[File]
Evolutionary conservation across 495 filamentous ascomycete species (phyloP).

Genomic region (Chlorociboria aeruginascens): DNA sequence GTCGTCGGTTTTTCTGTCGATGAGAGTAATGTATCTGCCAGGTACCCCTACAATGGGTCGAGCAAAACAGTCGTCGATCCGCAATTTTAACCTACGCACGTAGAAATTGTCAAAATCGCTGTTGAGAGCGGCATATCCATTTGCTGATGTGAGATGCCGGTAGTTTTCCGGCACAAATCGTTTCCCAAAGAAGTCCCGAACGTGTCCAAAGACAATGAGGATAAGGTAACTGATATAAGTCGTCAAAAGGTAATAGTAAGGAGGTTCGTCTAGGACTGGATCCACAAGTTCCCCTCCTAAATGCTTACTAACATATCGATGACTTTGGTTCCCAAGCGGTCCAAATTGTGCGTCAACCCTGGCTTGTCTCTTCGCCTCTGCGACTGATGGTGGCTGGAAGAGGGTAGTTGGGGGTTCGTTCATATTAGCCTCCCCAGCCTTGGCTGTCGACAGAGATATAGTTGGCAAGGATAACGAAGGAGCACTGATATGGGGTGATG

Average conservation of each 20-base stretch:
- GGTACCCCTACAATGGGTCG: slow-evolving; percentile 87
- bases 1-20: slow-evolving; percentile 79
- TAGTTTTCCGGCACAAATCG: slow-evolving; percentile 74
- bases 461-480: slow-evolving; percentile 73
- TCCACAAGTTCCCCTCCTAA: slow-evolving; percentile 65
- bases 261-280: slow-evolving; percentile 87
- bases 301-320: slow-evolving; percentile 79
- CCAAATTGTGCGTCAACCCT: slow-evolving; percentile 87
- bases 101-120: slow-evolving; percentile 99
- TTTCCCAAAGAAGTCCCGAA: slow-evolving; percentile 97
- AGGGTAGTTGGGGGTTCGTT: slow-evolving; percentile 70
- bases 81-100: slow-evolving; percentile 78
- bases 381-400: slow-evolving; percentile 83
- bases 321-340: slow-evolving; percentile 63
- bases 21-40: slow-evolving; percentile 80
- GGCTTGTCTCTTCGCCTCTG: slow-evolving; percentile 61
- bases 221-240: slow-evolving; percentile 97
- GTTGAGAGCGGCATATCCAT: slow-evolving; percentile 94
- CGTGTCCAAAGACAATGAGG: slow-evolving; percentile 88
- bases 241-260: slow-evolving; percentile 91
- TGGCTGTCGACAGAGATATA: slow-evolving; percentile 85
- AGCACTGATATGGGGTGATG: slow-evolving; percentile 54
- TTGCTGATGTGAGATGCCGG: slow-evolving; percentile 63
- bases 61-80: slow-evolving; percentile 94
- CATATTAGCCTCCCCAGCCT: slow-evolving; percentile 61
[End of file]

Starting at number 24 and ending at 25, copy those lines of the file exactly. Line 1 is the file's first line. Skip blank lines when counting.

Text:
- TGGCTGTCGACAGAGATATA: slow-evolving; percentile 85
- AGCACTGATATGGGGTGATG: slow-evolving; percentile 54